I am starting two new challenges: to cover the segment of the North Country National Scenic Trail in Wisconsin and to read fifty classic books over the next five years.
North Country National Scenic Trail
I’m not sure I’ll be able to complete this challenge given my age and the state of my health. I intend to have fun trying. I used the verb “cover” in the first paragraph above because some of the trail follows roads so I’ll be able to drive. The rest I’ll have to hike – definitely a challenge since I can manage only a mile or two at a time.
The North Country Trail Association describes the trail as “the longest in the National Trails System, stretching 4,600 miles over 7 states from the middle of North Dakota to the Vermont border of New York. The stretch in Wisconsin is 207 miles and runs from the Minnesota – Wisconsin border near Superior, Wisconsin to where the Wisconsin – Michigan border meets Lake Superior.
I went out in my car around 4:00 PM. I wanted to try to walk to the Arcola Railroad bridge from the Wisconsin side to photograph it. No luck; there were no-parking signs along the road and the railroad right-of-way was posted with no-trespassing signs. I could see the bridge through the bare trees. It looked very high and impressive. The branches were too thick for photography so I never got a photo of the bridge.
I turned to Plan B. I didn’t actually have a Plan B, so I extemporized. The Parnell Prairie Preserve is just a few miles from where I was. I’ve driven past the preserve many times and drove into the parking lot once but never stopped. It didn’t look very impressive from the road. So I went to the Preserve and discovered a sweet spot. Nice trails. Very pleasant.
There was an old, decaying very large tree trunk sawed into pieces near the road. It looked like it had been there, decaying and moldering into the earth, for a long time. All the things that grow on or around a decomposing tree stump provide lots of subjects for photography: vines, lichen, moss, fungi, leaves, stems, thorns. Much texture and color. The color isn’t as showy as in wildflower season but it’s there if you look closely. Tiny, bright red things on stalks held over green moss. I don’t know what they were, but the red objects shone out in spite of their tininess. Purple and red vines. Old, decaying wood of a deep orange.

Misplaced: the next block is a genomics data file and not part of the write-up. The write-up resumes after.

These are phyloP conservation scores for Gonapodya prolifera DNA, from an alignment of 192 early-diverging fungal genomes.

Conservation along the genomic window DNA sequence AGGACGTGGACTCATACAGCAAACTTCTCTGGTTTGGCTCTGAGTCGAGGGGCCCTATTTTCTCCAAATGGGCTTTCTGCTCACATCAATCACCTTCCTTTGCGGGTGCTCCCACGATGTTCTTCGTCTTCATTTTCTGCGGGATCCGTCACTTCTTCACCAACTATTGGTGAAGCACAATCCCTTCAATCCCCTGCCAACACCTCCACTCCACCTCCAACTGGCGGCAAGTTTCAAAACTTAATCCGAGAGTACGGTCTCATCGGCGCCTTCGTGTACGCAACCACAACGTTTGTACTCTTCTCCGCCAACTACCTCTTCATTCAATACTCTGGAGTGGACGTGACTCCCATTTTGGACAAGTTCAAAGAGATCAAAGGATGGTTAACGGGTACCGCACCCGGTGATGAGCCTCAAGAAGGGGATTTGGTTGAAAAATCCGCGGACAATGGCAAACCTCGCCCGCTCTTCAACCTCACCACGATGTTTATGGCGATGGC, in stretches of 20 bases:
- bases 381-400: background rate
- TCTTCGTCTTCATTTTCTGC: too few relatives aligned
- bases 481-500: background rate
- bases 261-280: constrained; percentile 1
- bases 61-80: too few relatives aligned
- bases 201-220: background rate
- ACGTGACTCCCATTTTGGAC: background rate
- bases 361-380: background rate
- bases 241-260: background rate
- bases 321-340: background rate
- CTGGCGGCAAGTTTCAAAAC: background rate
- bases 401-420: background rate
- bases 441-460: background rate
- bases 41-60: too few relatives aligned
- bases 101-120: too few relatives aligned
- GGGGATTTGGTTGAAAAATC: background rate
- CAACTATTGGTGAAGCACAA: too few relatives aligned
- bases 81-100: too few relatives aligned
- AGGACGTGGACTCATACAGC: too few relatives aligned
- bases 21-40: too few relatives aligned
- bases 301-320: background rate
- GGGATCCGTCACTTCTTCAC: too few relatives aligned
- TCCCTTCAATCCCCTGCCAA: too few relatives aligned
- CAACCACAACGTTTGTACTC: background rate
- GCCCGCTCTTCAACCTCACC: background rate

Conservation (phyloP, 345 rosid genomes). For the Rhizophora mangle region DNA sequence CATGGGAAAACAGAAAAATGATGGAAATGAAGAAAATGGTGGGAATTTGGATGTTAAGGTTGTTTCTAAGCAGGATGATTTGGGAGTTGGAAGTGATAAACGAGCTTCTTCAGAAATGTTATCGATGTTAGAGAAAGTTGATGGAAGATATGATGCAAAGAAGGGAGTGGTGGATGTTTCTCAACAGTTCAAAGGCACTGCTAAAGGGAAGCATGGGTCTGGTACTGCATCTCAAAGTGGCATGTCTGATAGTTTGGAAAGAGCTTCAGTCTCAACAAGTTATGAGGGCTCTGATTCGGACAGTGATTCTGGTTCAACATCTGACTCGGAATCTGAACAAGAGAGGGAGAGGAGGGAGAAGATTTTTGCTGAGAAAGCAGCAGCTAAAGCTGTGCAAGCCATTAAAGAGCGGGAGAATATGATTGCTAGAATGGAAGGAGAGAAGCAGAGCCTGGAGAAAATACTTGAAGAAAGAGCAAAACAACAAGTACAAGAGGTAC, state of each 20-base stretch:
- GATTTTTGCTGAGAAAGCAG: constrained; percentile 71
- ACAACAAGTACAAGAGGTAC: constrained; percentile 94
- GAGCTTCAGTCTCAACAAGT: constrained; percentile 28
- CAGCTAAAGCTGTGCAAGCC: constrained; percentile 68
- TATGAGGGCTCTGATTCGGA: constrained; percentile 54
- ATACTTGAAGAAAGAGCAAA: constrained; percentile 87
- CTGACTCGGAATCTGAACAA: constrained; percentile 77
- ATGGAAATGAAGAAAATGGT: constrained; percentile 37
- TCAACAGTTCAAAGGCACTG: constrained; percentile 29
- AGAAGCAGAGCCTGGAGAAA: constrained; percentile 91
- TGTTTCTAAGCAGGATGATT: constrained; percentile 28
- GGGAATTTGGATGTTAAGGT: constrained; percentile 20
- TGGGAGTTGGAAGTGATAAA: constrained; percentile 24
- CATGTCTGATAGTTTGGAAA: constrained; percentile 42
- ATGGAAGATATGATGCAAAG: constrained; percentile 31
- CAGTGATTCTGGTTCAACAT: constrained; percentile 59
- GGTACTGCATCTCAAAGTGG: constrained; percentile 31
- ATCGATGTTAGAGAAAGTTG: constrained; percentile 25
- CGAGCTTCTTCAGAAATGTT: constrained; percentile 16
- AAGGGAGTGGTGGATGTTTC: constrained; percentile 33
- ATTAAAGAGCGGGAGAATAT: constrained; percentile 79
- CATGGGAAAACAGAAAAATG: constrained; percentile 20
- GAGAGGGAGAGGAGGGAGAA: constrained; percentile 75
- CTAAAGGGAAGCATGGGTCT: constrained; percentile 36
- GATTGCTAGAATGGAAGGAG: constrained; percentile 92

Most of the preserve is a rolling meadow. Last year’s meadow grasses are still standing and are a fine golden, yellow-orange color.
The red stems of sumac with buds just waiting for some sun and warm weather. A cluster of berries ranging in color from bright red to golden brown. The silhouettes of bare trees and pine trees on a hilltop.
I wrote this post a year ago, March 21, 2016. For some reason, I forgot to publish it. Better late than never.
I went to the Wind In the Pines Nature Park yesterday. As has happened before in the park, I was unable to follow the trails. The trail map in the parking lot showed that to follow the route I chose, I should go left at the first fork and left again at the next T-intersection. I didn’t find either of those things before coming to the end of the trail. I tried to follow what seemed an obvious alternative. The alternative was a very faint trail, but judging by the terrain I thought I was at least in the right area. The trail faded in and out but I was always able to find some sort of trail, sometimes very faint. I eventually came to an easy-to-follow trail marked by stone cairns.
Lo and behold, I came out in a different parking lot in a different natural and scientific area that I never knew existed. That explains why so many signs I saw were facing the wrong direction. The area I stumbled upon is the Falls Creek State Natural Area managed by the Minnesota DNR. By the end of my hike, I hadn’t taken very many steps, but I ended the days with around 40 floors of vertical movement according to my Fitbit, most of it in crossing and re-crossing what I think was the same gulch in the forest, one that carried a very nice, small stream.
Most of the better photos I took were of small things. I was often on my hands and knees or sitting to get close to the subject.